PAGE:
Richard Davis, who’s the bloke in charge of the lump of metal, says that nothing will change: A kilogram will still be a kilogram. But what does that mean? A kilogram is the mass of this lump of metal, which has changed, so how can the kilogram philosophically stay the same? Scientifically, we can say that a kilogram is the weight of the lump of metal plus 50μg, but that’s not very satisfying, because if the lump has fluctuated already, who’s to say it won’t again?
The sensible solution is to define a kilogram using some more scientific measure – a popular option is to define it by a number of atoms of a particular type, which would never fluctuate. Except that it might, as our understanding of physics increases.
It’s all a bit reminiscent of the problem of the 2p coin from last May, but maybe that’s just because I like this kind of story.
Anyway, I hope it makes you think.
Originally posted on Gazette Live
Financial hints and tips for freshers
A reader has requested that I do a piece giving hints and tips for those about to go to university. It’s an interesting request, because in 2004, one of the big online portals was commissioning a set of articles around a similar theme, and I wrote an application piece giving financial hints and tips to freshers to try and get the commission. I didn’t get the job.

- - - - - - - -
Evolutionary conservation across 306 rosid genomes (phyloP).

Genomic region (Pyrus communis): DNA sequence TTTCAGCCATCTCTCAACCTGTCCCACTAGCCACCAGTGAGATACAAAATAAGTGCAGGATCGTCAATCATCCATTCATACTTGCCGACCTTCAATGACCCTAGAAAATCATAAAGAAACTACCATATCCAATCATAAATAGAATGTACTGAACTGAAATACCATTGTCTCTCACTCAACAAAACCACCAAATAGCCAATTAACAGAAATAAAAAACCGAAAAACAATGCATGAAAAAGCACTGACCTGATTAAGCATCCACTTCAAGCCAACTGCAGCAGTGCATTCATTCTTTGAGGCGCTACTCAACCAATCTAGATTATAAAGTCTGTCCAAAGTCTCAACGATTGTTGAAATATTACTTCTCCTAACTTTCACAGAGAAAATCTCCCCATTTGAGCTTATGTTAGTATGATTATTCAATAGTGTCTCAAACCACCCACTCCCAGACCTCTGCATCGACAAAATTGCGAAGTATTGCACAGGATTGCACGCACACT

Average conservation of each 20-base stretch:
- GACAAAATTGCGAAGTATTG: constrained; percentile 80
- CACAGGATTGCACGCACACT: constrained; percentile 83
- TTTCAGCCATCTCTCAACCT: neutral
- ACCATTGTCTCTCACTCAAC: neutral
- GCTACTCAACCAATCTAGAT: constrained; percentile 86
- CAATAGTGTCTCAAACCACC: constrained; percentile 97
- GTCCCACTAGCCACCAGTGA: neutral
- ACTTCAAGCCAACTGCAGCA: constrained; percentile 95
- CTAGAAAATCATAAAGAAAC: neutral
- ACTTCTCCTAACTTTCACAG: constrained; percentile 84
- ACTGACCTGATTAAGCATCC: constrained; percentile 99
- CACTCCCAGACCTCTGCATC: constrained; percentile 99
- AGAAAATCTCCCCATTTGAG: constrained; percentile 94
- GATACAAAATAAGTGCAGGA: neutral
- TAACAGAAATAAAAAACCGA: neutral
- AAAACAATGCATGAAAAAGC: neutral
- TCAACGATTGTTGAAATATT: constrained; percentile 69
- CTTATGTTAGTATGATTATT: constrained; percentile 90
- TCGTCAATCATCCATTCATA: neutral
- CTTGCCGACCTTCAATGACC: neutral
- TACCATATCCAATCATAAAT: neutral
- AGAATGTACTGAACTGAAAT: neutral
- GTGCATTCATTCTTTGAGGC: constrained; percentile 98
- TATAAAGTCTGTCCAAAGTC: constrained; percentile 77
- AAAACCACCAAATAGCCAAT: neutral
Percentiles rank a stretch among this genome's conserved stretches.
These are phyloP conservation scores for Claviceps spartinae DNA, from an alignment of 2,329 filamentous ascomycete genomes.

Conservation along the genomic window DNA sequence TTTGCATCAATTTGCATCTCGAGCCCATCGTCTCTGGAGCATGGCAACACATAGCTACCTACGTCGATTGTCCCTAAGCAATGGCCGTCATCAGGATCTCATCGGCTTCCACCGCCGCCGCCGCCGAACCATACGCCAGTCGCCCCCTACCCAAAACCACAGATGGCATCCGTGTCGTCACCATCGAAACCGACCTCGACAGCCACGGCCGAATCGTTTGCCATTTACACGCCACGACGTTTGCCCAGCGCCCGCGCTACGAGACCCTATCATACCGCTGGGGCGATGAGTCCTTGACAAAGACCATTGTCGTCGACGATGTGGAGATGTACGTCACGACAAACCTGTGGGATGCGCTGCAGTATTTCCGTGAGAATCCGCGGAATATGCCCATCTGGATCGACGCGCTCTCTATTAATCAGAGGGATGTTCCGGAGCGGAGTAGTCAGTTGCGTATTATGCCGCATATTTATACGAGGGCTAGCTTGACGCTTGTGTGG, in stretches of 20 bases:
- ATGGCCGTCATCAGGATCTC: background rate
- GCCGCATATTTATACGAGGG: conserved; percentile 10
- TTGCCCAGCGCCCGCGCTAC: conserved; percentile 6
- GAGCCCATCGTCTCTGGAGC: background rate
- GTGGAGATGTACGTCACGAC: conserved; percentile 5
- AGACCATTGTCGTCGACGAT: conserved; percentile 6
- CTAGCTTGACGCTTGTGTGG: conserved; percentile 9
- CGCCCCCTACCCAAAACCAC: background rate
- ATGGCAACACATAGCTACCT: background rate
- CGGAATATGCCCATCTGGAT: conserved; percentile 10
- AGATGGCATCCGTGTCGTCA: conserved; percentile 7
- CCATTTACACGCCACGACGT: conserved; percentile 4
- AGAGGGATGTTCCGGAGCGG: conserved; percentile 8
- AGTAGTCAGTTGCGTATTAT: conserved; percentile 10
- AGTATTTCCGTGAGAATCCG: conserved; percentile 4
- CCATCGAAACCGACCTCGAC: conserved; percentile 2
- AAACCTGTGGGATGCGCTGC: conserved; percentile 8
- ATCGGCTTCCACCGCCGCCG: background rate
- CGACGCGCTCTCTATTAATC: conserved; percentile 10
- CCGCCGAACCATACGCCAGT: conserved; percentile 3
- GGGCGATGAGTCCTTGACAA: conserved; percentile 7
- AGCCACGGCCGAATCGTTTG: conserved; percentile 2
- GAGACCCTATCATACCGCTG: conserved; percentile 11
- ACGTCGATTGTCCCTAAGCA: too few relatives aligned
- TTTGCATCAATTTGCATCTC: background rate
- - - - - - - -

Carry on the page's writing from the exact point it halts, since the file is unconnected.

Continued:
I came across the piece I wrote for the application a few weeks ago, though, and thought that if I was applying for the job now, I’d naturally post this kind of thing on the blog if it was rejected. So, I’ve dug it up… And with only the tiniest bit of editing, here it is.
Financial hints and tips for freshers
My first year proved to be an intensive learning experience for me in many ways – not least in a financial sense. Since I never really listen to other’s advice, it seems a little hypocritical for me to be relating the lessons I’ve learned, but then if someone else can learn from my mistakes, I suppose it might be useful. So here are my tips for making your loan stretch that little bit further in the first year…
Don’t buy every book on the reading list
I didn’t go quite as far as buying every book, but I was really excited when I started my course, and so bought lots of books that I thought would be useful – some of which I’ve never looked at again. Even the books people tell you are ‘essential’ often turn out to be rubbish. Not only was this a complete waste of money, it’s a right pain having to move so many books when it comes to the end of term.
Get a savings account
When you’re a student, ‘saving’ seems something of a foreign concept. But if you’re like me, then getting a big loan payment makes you think that you’re rich, so you go out and spend… and then have no money left by the end of term for luxuries like food. So my advice is to put the loan payment into a savings account, so that when you check your balance it isn’t there. And when you do come to spend it, you have to actually think about it. It helps a bit with budgeting.